“Q. Now at that time how far in front of your car was the car that had just passed you, approximately? A. Three to four hundred feet.

“Q. That car that had just passed you was approximately was three to four hundred feet in front of you? A. Yes.

“Q. At that time and when the car was approximately three to four hundred feet ahead of you, you were still going forty–five miles an hour? A. Yes.

“Q. Now then just tell us what happened from then on. A. Well Miss –––– after or when she was fixing the windshield I asked her to please slow down or stop because she had to reach out to fix this screw and that when she had one hand on the steering wheel and we were going fast and she wasn't holding the car any too steady and after she got the windshield tightened she started to gain on the car and started going faster, and by the time we caught up with the car and were even with the car and the highway is narrow and she did not get past and the car started to slip and she jerked it back onto the highway and went to run into the other car and the other car went out, swerved to one side and she jerked the car back out into sand and as she jerked it back it turned over.

“Q. At the time that you were just about to pass this other automobile, how fast would you estimate the speed of the car driven by Miss Mazzei? A. At least sixty.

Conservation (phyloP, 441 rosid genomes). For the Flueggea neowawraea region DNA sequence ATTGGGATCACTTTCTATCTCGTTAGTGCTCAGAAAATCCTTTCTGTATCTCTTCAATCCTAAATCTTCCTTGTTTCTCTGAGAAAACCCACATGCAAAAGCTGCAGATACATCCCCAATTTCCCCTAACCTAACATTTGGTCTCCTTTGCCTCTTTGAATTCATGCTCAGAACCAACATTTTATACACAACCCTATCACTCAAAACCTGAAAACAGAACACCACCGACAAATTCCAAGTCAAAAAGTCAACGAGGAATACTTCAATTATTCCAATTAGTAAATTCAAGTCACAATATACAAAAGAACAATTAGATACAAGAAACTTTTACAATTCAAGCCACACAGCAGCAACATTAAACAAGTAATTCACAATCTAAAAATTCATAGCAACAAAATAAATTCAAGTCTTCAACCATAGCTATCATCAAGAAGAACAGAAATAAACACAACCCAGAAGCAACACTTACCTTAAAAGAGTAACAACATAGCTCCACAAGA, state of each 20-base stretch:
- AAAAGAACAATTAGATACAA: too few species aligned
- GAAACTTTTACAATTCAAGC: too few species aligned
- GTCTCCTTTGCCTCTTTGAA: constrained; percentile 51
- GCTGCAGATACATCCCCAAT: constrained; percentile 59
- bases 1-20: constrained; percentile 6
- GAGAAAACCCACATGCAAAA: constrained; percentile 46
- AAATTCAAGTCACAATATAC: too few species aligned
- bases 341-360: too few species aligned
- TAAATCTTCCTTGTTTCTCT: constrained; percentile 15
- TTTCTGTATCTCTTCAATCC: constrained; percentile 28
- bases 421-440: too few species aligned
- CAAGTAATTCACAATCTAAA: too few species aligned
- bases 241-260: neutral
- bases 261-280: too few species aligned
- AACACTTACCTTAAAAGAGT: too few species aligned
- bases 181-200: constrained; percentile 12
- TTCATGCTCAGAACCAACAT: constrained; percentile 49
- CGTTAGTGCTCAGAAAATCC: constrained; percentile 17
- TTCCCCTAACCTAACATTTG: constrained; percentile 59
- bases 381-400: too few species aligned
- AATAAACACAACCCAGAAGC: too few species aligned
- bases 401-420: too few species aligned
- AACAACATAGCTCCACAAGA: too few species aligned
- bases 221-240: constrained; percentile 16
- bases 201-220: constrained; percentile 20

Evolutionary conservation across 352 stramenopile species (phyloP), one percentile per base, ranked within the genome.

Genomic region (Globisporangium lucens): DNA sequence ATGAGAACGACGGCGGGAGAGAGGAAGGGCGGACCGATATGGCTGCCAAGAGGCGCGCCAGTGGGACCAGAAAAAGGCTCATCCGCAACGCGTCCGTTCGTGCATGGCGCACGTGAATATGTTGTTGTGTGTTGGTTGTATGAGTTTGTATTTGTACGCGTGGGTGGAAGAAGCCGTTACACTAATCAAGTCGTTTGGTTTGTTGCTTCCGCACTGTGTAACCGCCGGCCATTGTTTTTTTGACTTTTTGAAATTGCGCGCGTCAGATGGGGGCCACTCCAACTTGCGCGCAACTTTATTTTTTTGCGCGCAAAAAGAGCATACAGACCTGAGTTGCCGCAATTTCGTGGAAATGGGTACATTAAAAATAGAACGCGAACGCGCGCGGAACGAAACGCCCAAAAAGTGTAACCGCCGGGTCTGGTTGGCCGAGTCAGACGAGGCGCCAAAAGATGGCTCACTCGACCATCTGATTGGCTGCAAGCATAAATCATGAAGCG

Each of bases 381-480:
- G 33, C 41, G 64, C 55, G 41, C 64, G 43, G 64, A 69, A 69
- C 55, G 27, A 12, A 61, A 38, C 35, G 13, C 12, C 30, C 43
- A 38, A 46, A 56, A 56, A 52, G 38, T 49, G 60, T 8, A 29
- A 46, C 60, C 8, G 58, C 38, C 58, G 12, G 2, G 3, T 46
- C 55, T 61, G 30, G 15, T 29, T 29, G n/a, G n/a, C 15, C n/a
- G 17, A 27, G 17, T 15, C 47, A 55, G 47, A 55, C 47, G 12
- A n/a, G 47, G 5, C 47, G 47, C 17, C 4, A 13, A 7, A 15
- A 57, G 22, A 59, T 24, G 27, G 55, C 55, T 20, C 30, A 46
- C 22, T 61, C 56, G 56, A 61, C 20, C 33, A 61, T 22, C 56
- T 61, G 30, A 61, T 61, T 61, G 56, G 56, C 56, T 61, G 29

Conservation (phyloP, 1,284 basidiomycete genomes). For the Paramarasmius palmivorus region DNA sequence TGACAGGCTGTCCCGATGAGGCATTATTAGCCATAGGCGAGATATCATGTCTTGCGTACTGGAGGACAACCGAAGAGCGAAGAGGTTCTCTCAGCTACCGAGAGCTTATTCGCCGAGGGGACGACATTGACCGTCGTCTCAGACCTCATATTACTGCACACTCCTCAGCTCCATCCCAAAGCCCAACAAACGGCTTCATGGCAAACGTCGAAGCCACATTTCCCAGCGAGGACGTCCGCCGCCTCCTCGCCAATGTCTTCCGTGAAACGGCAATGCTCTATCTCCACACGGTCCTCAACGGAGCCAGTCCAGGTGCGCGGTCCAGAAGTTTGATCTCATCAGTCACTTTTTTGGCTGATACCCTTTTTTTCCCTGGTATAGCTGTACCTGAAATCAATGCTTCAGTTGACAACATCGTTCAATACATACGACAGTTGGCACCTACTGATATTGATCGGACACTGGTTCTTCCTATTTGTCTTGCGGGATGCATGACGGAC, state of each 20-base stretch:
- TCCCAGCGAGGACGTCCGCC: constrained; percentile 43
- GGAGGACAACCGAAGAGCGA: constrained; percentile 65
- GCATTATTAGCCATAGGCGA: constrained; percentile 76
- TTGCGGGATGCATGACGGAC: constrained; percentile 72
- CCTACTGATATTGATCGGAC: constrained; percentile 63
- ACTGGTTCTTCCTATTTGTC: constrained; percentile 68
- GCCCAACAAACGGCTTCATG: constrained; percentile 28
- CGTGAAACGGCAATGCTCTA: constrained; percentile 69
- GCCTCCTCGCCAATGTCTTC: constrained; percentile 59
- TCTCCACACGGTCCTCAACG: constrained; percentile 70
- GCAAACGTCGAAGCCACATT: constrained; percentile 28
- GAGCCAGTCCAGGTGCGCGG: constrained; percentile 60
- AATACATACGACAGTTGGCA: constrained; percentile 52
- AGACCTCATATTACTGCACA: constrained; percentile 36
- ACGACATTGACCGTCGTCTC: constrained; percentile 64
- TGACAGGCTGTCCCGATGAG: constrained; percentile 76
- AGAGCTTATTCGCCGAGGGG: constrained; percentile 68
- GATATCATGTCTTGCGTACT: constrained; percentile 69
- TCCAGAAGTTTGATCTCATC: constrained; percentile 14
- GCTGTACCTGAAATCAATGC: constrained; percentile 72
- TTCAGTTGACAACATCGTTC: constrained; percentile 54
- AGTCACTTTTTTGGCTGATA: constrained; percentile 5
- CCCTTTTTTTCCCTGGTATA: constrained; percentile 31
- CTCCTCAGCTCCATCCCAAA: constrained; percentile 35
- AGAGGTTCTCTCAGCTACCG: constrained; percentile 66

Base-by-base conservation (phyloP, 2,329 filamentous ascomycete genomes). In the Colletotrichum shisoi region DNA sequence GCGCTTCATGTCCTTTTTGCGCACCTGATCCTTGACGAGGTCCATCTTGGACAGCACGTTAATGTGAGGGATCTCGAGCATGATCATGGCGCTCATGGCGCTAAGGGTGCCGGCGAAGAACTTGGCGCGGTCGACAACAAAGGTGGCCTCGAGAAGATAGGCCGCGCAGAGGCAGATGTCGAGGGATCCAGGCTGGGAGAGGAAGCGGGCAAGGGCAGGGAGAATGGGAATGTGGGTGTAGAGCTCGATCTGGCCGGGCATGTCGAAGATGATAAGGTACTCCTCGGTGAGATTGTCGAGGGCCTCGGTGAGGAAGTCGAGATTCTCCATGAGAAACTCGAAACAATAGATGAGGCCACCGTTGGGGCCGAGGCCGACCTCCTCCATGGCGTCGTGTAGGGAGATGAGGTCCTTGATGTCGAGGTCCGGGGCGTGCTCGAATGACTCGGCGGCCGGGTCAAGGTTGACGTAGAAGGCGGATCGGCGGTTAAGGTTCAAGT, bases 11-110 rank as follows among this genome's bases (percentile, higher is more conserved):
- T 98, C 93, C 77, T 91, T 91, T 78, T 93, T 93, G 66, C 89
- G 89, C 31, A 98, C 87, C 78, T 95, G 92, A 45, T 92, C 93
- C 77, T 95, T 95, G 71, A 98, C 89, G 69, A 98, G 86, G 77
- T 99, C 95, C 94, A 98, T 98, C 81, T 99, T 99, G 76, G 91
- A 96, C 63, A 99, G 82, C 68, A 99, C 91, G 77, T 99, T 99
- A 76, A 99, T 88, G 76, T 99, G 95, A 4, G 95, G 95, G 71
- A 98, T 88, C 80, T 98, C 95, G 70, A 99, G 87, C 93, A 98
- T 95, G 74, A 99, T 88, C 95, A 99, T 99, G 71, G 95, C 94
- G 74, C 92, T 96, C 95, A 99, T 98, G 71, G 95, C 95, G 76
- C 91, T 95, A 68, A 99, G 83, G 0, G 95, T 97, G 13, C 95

“Q. Yes. Now was there any conversation at that time between you and Miss Mazzei? A. Yes.

“Q. What was that? A. Well just as we caught up to the car, I had driven the car quite a bit and I realized it was almost impossible to pass the car, that the road was too narrow and the sides of the highway had just been worked on and this soft shoulder and I asked her not to try to pass the car because it was going fast itself.

“Q. What did you say; what words did you use? A. Let's not try to pass it.

“Q. And what did she say? A. She didn't say anything.

“Q. What did she do? A. She just laughed and kept on.

“Q. That highway you say is narrow. Do you know how wide it is? A. Around fifteen feet. * * *

“Q. Now what was the condition of those shoulders at that time, Mrs. Hall? A. Well the ground was soft.

“Q. Was it smooth like it is now? A. No.

“Q. When the car turned over, what happened to you? A. I was thrown out onto the highway and she was on the left–hand side of the highway and when the car turned over it turned over on my side and threw me onto the highway.